The news @ Western Libraries
In addition to a great new study space, Western Libraries now has a popular reading collection on Wilson 2. We’ll be featuring best sellers and other books of current interest in the Daylight Lounge, along with a selection of recent releases of popular films on DVD. The funds for these collections come from money we make at our book sales. Come in, check it out and relax over a good book!
Wondering where you can find an open computer lab in Haggard Hall? Due to all of the construction, most of the labs in Haggard Hall are closed for the summer. However, you will find one new lab open in Haggard this summer in HH 233.
This brand new lab has been installed on the second floor of Haggard Hall. You can access HH 233 through the Library during open library hours; it's right down the hall from Copy Services. When the Library is closed, you can head to the west side of Haggard Hall and up the stairs to the second floor for 24-hour access to the lab.
We think this will be a highly popular space for students, as the lab contains 40 work stations, it will be open 24-hours a day and has a nice, new feel to it with plenty of windows. Stop by and check it out if you haven’t already!
On the Wilson Side:
PW 608: A project to renew exterior brickwork on the original Wilson building (1928) and on the Arts Annex building is underway. The general contractor is Sterling Construction Co., based in Bothell. Work will be happening until the last half of August for this project. The exterior work generally consists of rebuilding some areas, and cleaning, repairing, re-pointing, and sealing all brick and cast stone masonry walls of the original Wilson building. Scafolding will be assembled on the upper levels of Wilson Library. Most of the work on the north side of the building will be accomplished from lifts. At times, windows near their work areas will need to remain closed due to the cleaning methods. There may also be periods of time when the north entrance to the library will need to be closed when work is being done around the entry portico.
PW 620: Additional compact shelving has been added to WL 190. The collaborative study area and café in WL 279 will be completed toward the end of the total project – late July/early August. Also available then will be the new audio/video editing booths and practice presentation room in HH 219. The general contractor for this project is Regency NW Construction, headquartered in Bellevue. Their prime subcontractors are from Whatcom County – Diamond B Constructors of Bellingham for mechanical work and Pinnacle Electric from Blaine for electrical work.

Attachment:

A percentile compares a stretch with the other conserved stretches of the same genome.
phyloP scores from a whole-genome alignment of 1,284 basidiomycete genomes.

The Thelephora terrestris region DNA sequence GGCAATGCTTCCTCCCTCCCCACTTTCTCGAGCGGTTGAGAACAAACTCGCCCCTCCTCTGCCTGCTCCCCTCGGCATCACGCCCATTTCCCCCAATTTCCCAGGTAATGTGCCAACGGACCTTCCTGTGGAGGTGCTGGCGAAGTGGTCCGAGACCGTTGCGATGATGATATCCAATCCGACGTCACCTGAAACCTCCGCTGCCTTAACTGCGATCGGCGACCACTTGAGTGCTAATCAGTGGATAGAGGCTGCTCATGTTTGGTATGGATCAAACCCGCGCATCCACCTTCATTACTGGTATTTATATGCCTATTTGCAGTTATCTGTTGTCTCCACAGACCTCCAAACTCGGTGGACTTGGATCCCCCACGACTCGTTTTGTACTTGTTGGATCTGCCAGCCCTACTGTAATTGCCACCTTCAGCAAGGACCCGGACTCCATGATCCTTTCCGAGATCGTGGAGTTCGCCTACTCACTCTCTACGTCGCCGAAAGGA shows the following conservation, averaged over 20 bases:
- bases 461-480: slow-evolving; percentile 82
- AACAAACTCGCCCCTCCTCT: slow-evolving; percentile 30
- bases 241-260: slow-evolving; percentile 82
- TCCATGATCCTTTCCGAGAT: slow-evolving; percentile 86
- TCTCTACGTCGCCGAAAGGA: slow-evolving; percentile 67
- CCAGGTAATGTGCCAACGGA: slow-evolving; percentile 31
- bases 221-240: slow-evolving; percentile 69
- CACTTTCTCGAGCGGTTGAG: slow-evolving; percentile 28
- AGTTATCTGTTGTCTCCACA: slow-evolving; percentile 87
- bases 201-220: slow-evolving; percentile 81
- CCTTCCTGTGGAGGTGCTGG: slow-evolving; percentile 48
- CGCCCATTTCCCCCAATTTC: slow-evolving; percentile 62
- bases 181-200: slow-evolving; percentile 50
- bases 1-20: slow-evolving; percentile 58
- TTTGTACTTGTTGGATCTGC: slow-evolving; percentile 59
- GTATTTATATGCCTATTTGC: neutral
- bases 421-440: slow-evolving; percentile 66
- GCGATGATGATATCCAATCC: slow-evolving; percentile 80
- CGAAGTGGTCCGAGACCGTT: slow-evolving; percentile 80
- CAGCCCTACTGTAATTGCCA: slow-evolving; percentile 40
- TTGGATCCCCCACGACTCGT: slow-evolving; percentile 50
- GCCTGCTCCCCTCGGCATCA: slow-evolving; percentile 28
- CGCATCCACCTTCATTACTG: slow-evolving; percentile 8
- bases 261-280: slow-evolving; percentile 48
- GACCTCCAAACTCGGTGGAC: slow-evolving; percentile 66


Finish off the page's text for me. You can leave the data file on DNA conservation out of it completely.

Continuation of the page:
On the Haggard Side:
PW 620: Another part of PW 620 which has been under way for the past few months includes the work that is nearing completion on the HH 233 general university computer lab. This new computer lab, which will be 24 hours in the Fall, will be up and running for the beginning of Summer Quarter.
PW 614: This project includes upgrades to many general university classrooms and computer labs around campus. One of those is HH 245. The project will install a curtain that will allow the room to be divided in two when desired. While the room will still be available as a 32-seat lab, it will also be possible to have two 16-seat labs there simultaneously. In other words, when teaching a smaller class, half of the space can still be made available for general student use or for another small class or workshop. The work stations themselves will be reoriented to a north-south arrangement rather than an east-west arrangement. There will be two teaching podia in the room, two projectors and screens. Printers will be located at each end of the room. The room will be closed for the summer while this work takes place. The general contractor for this project is Colacurcio Brothers Construction from Blaine.
All throughout this summer the Western Libraries' Stacks Maintenance staff will be hard at work moving all the books and journals to their new homes.
Basically, come Fall Quarter all of the Libraries' books will be housed in the Wilson side of the Library while all of the active journals will be housed on the Haggard side of the Library.
While all this shifting may be somewhat disruptive for our patrons over the summer, we think this move will result in a much easier set up for all the Library users starting in Fall Quarter.
If you need help finding anything during the shift, be sure to ask at one of the serivce desks and we'll be happy to help you track down what you need!
The LibQUAL Results Are In!
The initial data summary and comments have been added to the LibQUAL webpage http://library.wwu.edu/assessment/libqual.
The Western Libraries 2010 LibQUAL results indicate that overall the Western Libraries is increasingly effective at meeting the expectations of students and generally meets or exceeds the overall mean scores of universities and colleges that administered the survey during the 2009 survey cycle. But our survey results also indicate that the expectations of our varied user groups do not always easily align with one another. The updated LibQUAL page also includes numerous representative comments drawn from the more than 800 submitted by survey participants.